“With today’s introduction of the hypervisor-mediated exchange protocol Argo, Non-bypassable and Always-invoked (NEAT) properties are now possible with the Xen hypervisor,” said Daniel P. Smith, Chief Technologist at Apertus Solutions. “Early separation kernel concepts were defined in the 1980’s by John Rushby’s seminal work, extended by Jim Alves-Foss for virtual systems, and distilled into NEAT properties for Multiple Independent Levels of Separation (MILS) systems. Apertus Solutions looks forward to future Xen Security Modules (XSM) type assertion capabilities that only a hypervisor-mediated exchange protocol like Argo can deliver on a per-message basis, on the trusted computing foundations of DRTM, TrenchBoot, disaggregated Xen and OpenXT.”
Assured Information Security
“Argo is a robust inter-VM communication protocol for Xen with emphasis on security and isolation for trusted systems,” said Rich Turner, Principal Engineer, SecureView, Assured Information Security. “Assured Information Security (AIS) is committed to advancing the support and implementation of Argo in secure products and services. As long-standing supporters and contributors of OpenXT, AIS is excited by the security advancements that Argo provides to Xen and downstream projects like OpenXT. Our customers count on secure isolation and communication within our products and Argo will further our ability to deliver secure, safe, and mission-critical products.”
“As a member of the Advisory Board, we are fully committed to supporting Xen Project. We are impressed with the technological advancements the Xen Project team introduced with the Xen 4.12 release and look forward to contributing to the future success of the project,” said Mihai Donțu, Chief Linux Officer at Bitdefender. “The new functionality developed in Virtual Machine Introspection (VMI) is enhancing the overall performance of purposely built security solutions that take advantage of this subsystem. Bitdefender Hypervisor Introspection is leveraging the VMI subsystem to defend virtual machines against zero-day exploits and is using Altp2m and #VE to improve the solution performance.”
“With its 4.12 release, the Xen Project Hypervisor builds upon its already strong foundations of dependable workload isolation and cutting edge security features,” said James Bulpin, Senior Director, Technology. Citrix. “By delivering on QEMU de-privilege, and enabling integrators to optionally exclude code for unused virtualization modes, Xen 4.12 exhibits valuable defense-in-depth, and attack surface minimization qualities. These capabilities enable Citrix Hypervisor, which uses Xen at its core, to deliver dependable security to our cloud, server, and desktop virtualization customers.”
“As a long time proponent of embedded virtualization for commercial and safety-critical applications, DornerWorks is excited by the continued focus of the Xen community on not only large server clusters but also on the smaller embedded systems that we rely on every day,” said Steven H. VanderLeest, Ph.D, Chief Operating Officer at DornerWorks. “We are especially pleased with the release of Dom0less boot and configuration options to reduce ARM code size, which will help reduce the certification and maintenance burden while improving Xen’s boot time and performance.”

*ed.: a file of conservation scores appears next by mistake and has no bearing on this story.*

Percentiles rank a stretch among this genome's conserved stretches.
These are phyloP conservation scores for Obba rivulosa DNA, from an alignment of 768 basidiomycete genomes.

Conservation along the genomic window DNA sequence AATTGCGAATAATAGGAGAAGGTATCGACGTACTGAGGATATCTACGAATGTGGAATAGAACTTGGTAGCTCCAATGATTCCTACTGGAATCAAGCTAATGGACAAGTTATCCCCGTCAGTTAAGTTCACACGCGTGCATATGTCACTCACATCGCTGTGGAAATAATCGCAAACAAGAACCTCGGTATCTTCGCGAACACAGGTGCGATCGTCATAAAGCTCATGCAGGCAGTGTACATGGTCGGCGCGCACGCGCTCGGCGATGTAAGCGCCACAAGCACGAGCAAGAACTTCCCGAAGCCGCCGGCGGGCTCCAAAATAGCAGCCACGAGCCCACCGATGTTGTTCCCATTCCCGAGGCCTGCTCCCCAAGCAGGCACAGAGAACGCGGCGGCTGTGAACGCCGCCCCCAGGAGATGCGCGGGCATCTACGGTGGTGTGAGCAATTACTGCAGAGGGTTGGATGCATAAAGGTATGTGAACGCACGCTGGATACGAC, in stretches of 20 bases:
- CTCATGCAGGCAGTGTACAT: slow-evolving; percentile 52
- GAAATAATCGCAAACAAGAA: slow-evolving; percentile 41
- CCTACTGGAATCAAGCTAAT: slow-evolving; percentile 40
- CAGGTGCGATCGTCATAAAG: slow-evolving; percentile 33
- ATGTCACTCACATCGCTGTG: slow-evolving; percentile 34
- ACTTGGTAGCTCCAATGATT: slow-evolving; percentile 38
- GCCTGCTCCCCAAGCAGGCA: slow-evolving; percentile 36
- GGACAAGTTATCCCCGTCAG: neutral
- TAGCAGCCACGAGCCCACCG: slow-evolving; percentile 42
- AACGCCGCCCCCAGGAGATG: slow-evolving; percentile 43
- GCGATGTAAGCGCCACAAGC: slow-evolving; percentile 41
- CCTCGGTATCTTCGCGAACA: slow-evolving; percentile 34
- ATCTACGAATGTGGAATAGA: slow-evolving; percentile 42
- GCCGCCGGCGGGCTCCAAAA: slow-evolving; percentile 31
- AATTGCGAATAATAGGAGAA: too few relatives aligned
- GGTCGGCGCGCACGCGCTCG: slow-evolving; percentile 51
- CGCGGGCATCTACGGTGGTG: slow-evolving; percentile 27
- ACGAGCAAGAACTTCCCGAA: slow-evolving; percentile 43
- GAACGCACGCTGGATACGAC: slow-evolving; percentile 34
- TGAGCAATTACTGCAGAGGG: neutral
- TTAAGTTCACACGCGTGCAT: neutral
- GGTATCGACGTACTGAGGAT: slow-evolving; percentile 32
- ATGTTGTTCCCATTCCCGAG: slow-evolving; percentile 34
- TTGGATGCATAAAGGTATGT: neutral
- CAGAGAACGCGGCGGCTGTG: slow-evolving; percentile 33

“The latest release of Xen Hypervisor is the first step towards functional safety regulation compliance, reducing external non-compliant component dependency and introducing minimal code footprint configuration. These changes enable the usage of Xen Hypervisor in complex, mixed-safety automotive systems, such as digital cockpits or communication gateways,” said Alex Agizim, CTO, Automotive & Embedded Systems, EPAM.
“The release of Xen 4.12 enables Star Lab to continue delivering Crucible, our highly performant and secure virtualized solution for tactical virtualization,” said Irby Thompson, CEO of Star Lab. “Xen 4.12 helps reduce the size of the core hypervisor, while further isolating control logic from the guests, increasing security benefits for Star Lab and our customers. Additionally, Xen 4.12 will enable Star Lab to continue the development of hypervisor offerings for its ARM platform customers. Star Lab is looking forward to collaborating with the Xen community on additional dom0less and tiny ARM developments.”
“Reducing the Xen code size, its complexity, moving more parts away from Paravirtualization (PV), and making optional features configurable at build time is hugely beneficial in terms of reducing attack surface,” said Marek Marczykowski-Górecki, Qubes OS project leader. “We look forward to using Xen 4.12 in the next Qubes OS release to even better utilize hardware virtualization and provide secure client environment.”
“We at SUSE have been supporting Xen as a high end, reliable technology since the very beginning of virtualization support in our enterprise products, “said Jiri Kosina, Director, SUSE Labs Core. “Therefore we are very happy to see that this new hypervisor release is, once again, expanding the set of features that meet the rapidly growing demand of the current virtualization market.”
“Xilinx is excited to see the new features introduced by the Xen development team for the 4.12 release, especially the new Dom0-less fast boot combined with the code size reductions targeting Xilinx Zynq UltraScale+ MPSoC,” said Simon George, Director of System Software and SoC Solution Marketing at Xilinx. “These features, along with the earlier null scheduler, allow Xen to better serve diverse, embedded use cases. We look forward to Xen’s roadmap for continued work on new features for these markets.”
his release contains 1466 commits from 364 patch series. A significant number of contributions for this release of the Xen Project came from Citrix, Suse, ARM, Xilinx, BitDefender, EPAM, OpenXT Community, Oracle, Gentoo Linux, Aggios, Amazon, Invisible Things Lab and DornerWorks, and a number of universities and individuals. As in Xen 4.11, we spent a lot of energy to improve code quality and harden security. On behalf of the Xen Project Hypervisor team, I would like to thank everyone for their contributions (either in the form of patches, code reviews, bug reports or packaging efforts) to the Xen Project.
Please check our acknowledgement page, which recognises all those who helped make this release happen. The source can be located in the tree (tag RELEASE-4.12.0) or can be downloaded as a tarball from our website. For detailed download and build instructions check out the guide on building Xen 4.12.
More information can be found at